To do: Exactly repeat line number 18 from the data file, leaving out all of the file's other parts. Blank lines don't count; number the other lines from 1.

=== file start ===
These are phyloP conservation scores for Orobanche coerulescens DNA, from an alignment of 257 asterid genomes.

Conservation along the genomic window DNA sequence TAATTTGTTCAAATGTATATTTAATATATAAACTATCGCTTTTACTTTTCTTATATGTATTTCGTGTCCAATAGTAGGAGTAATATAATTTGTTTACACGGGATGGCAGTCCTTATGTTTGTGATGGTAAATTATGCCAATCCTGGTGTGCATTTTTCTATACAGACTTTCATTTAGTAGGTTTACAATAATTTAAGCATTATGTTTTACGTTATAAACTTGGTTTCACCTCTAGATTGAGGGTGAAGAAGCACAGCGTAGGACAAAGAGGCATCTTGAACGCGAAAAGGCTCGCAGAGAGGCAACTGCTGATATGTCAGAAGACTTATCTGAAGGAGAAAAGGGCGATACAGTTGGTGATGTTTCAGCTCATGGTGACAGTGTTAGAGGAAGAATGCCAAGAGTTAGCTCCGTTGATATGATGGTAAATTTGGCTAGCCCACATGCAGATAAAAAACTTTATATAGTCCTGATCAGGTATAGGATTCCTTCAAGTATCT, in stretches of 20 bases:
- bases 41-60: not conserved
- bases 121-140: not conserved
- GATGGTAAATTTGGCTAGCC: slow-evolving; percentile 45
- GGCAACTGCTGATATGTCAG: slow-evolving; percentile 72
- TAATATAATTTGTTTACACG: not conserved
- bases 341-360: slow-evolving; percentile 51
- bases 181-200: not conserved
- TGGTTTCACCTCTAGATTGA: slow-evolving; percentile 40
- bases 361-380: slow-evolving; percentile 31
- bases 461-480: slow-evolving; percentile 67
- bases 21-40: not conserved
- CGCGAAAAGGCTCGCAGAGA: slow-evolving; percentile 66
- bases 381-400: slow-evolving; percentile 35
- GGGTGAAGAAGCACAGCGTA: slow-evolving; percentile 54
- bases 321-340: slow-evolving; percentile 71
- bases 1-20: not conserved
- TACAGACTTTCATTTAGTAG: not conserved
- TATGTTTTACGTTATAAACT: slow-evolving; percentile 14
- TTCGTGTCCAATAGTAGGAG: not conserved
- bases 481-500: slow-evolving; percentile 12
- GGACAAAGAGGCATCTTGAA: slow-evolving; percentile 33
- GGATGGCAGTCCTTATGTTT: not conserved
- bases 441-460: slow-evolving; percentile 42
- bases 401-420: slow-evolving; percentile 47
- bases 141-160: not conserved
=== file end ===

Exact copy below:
- bases 1-20: not conserved